Research Article: Tissue-Specific Analysis of Glycogen Synthase Kinase-3α (GSK-3α) in Glucose Metabolism: Effect of Strain Variation

Date Published: January 6, 2011

Publisher: Public Library of Science

Author(s): Satish Patel, Katrina Macaulay, James R. Woodgett, Jose A. L. Calbet. http://doi.org/10.1371/journal.pone.0015845

Abstract: Over-activity and elevated expression of glycogen synthase kinase-3 (GSK-3) has been implicated in the etiology of insulin resistance and Type 2 diabetes. Administration of specific GSK-3 inhibitors to diabetic or obese rodent models improves glycaemic control and insulin sensitivity. However, due to the indiscriminatory nature of these inhibitors, the relative contribution of the two isoforms of GSK-3 (GSK-3α and GSK-3β) is not known. Recently, we demonstrated that an out-bred strain of mice (ICR) lacking expression of GSK-3α in all tissues displayed improved insulin sensitivity and enhanced hepatic glucose metabolism. We also found that muscle (but not liver) inactivation of GSK-3β conferred insulin and glucose sensitization in an in-bred strain of mice (C57BL/6).

Here, we have employed tissue-specific deletion of GSK-3α, to examine the relative contribution of two insulin-sensitive tissues, muscle and liver, towards the insulin sensitization phenotype originally observed in the global GSK-3α KO animals. We found that mice in which GSK-3α has been inactivated in either skeletal-muscle or liver displayed no differences in glucose tolerance or insulin sensitivity compared to wild type littermates. Given the strain differences in our original analyses, we examined the insulin and glucose sensitivity of global GSK-3α KO animals bred onto a C57BL/6 background. These animals also revealed no significant differences in glucose metabolism/insulin sensitivity compared to their wild type littermates. Furthermore, deletion of hepatic GSK-3α on the out-bred, ICR background failed to reproduce the insulin sensitivity manifested by the global deletion of this isoform.

From these data we conclude that the improved insulin sensitivity and hepatic glucose homeostasis phenotype observed upon global inactivation of GSK-3α is strain-specific. We surmise that the insulin-sensitization observed in the out-bred strain of mice lacking GSK-3α is mediated by indirect means that do not require intrinsic function of GSK-3α in skeletal muscle and liver tissues.

Partial Text: Glycogen synthase kinase-3 (GSK-3) is a ubiquitously expressed serine/threonine protein kinase that is encoded by two distinct genes, GSK-3α (52 kDa) and GSK-3β (47 kDa). These two isoforms are highly conserved and share ∼98% sequence similarity in their catalytic domains [1]. GSK-3 is a constitutively active kinase in resting cells that becomes rapidly inactivated by phosphorylation at Ser 21 (GSK-3α) and Ser 9 (GSK-3β) in response to insulin through a phosphatidylinositol 3 (PI-3) kinase/protein kinase B (PKB, also termed Akt)-dependent manner.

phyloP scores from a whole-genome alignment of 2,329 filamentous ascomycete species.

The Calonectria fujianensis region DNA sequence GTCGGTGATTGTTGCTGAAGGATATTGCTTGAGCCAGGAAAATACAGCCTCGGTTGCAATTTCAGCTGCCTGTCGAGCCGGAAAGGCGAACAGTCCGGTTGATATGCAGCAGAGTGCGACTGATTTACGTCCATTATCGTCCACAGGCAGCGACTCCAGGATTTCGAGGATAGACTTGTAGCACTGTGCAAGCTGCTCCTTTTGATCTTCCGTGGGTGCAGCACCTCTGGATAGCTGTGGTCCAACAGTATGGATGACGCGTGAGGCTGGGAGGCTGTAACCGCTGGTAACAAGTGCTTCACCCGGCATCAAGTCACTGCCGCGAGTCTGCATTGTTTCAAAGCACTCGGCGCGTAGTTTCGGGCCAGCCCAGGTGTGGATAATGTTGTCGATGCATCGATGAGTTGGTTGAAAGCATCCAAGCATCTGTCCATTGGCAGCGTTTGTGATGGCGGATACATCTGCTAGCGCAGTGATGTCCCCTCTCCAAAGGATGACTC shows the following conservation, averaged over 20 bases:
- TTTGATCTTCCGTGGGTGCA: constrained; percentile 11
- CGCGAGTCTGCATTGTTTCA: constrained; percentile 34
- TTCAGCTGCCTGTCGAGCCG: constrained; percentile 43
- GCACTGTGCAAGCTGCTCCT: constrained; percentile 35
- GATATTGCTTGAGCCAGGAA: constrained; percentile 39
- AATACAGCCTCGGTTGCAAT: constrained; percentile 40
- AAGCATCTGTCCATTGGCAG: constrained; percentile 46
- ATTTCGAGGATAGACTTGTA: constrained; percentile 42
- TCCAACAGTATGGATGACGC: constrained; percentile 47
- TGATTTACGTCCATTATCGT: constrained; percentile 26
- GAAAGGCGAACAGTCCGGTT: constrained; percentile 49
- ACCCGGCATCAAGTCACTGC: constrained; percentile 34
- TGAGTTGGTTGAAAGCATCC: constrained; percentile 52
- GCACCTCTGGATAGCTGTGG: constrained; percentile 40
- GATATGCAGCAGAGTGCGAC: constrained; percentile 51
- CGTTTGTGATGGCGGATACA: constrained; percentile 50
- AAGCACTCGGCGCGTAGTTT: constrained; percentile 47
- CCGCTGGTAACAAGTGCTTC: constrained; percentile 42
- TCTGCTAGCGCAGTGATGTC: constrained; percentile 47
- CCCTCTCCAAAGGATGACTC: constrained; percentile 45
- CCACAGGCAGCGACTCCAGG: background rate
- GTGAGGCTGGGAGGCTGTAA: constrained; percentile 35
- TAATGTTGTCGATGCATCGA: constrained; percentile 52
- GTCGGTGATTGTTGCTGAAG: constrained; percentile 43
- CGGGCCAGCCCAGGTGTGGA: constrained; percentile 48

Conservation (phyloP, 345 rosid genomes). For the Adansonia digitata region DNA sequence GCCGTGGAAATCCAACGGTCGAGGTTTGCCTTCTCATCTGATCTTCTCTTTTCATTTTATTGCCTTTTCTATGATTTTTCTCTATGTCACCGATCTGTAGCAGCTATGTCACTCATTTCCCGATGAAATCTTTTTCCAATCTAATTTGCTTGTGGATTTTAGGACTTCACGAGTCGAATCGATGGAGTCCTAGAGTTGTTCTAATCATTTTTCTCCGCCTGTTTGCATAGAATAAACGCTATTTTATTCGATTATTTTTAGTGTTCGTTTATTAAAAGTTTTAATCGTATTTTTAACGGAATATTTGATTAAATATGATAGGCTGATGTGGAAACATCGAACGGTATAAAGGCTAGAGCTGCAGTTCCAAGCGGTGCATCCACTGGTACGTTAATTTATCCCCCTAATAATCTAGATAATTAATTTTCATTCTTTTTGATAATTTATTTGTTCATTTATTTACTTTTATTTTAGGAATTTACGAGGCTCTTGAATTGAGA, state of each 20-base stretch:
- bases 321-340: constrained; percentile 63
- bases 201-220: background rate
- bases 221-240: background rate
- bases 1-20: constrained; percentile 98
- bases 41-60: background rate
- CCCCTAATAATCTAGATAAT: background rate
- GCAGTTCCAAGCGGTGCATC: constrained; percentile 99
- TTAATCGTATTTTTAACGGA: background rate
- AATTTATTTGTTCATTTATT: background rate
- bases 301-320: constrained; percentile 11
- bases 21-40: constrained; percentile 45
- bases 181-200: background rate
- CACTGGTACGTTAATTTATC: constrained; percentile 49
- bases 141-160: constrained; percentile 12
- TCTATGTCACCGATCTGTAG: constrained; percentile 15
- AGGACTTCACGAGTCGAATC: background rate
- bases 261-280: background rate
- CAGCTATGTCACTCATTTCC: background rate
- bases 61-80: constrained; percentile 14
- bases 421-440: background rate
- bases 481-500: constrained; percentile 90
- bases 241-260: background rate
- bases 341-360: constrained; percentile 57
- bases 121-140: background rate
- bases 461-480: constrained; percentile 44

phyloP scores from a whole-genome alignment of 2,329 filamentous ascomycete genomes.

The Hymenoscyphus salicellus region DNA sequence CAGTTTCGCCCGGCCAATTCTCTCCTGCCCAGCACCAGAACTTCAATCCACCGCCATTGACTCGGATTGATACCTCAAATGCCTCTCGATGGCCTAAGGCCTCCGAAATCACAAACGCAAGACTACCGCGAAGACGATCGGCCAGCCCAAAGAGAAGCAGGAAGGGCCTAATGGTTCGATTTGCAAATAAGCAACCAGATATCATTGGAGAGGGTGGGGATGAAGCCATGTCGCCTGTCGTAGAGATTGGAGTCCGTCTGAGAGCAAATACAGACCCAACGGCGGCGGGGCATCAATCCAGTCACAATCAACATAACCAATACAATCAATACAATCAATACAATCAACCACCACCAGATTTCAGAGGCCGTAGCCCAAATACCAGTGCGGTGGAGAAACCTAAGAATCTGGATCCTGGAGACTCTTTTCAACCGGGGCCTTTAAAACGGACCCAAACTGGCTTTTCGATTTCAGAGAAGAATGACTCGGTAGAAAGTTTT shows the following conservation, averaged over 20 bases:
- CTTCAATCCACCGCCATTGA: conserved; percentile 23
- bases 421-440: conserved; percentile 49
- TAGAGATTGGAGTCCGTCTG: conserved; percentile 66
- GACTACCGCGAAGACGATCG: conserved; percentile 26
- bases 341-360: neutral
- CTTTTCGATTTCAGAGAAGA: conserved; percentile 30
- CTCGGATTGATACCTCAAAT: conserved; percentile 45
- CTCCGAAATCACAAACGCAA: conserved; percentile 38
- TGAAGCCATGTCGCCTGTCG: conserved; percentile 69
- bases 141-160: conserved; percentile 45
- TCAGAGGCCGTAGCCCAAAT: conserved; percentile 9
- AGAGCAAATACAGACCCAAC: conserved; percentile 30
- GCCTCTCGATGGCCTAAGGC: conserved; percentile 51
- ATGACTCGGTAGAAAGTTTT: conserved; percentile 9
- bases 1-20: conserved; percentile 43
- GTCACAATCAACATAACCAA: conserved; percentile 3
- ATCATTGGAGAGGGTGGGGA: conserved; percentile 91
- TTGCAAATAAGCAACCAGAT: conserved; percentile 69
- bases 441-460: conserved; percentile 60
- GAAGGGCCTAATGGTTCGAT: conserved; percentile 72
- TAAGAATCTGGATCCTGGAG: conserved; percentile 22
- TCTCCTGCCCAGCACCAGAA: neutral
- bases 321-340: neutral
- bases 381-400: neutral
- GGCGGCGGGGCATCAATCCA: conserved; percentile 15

Conditional GSK-3α mice that express a modified allele of GSK-3α, where exon 2 is flanked by LoxP sequences, have been previously described [11]. Skeletal muscle-specific GSK-3α knockout (KO) animals were generated by breeding GSK-3α floxed mice (flx/flx –C57BL/6/129 background) with mice expressing Cre under the control of the myosin light chain 1f (MLC1f) promoter (MLC Cre- C57BL/6B6/129 background), a gene that is predominantly expressed in fast twitch skeletal muscle fibres. The resultant skeletal muscle GSK-3α KO mice (MLC Cre +) are viable, fertile and born to the expected Mendelian frequency. As expected, GSK-3α expression is completely lost in quadricep (quad), gastrocnemius (gastroc) and extensor digitorum longus (EDL) muscles, whereas there is only partial reduction of GSK-3α expression in soleus, which is primarily composed of slow twitch fibres (Figure 1A). Importantly in the GSK-3α flx/flx MLC Cre + (MLC Cre +) mice, loss of GSK-3α expression is restricted to skeletal muscle tissue only and remains unaltered in brain, heart, liver and testes of mice when compared to GSK-3α flx/flx MLC Cre – (MLC Cre -) (Figure 1A). Weekly weight analysis from age 4–22 weeks revealed no significant differences in whole body weight between MLC Cre + and MLC Cre – littermate control animals (Figure 1B).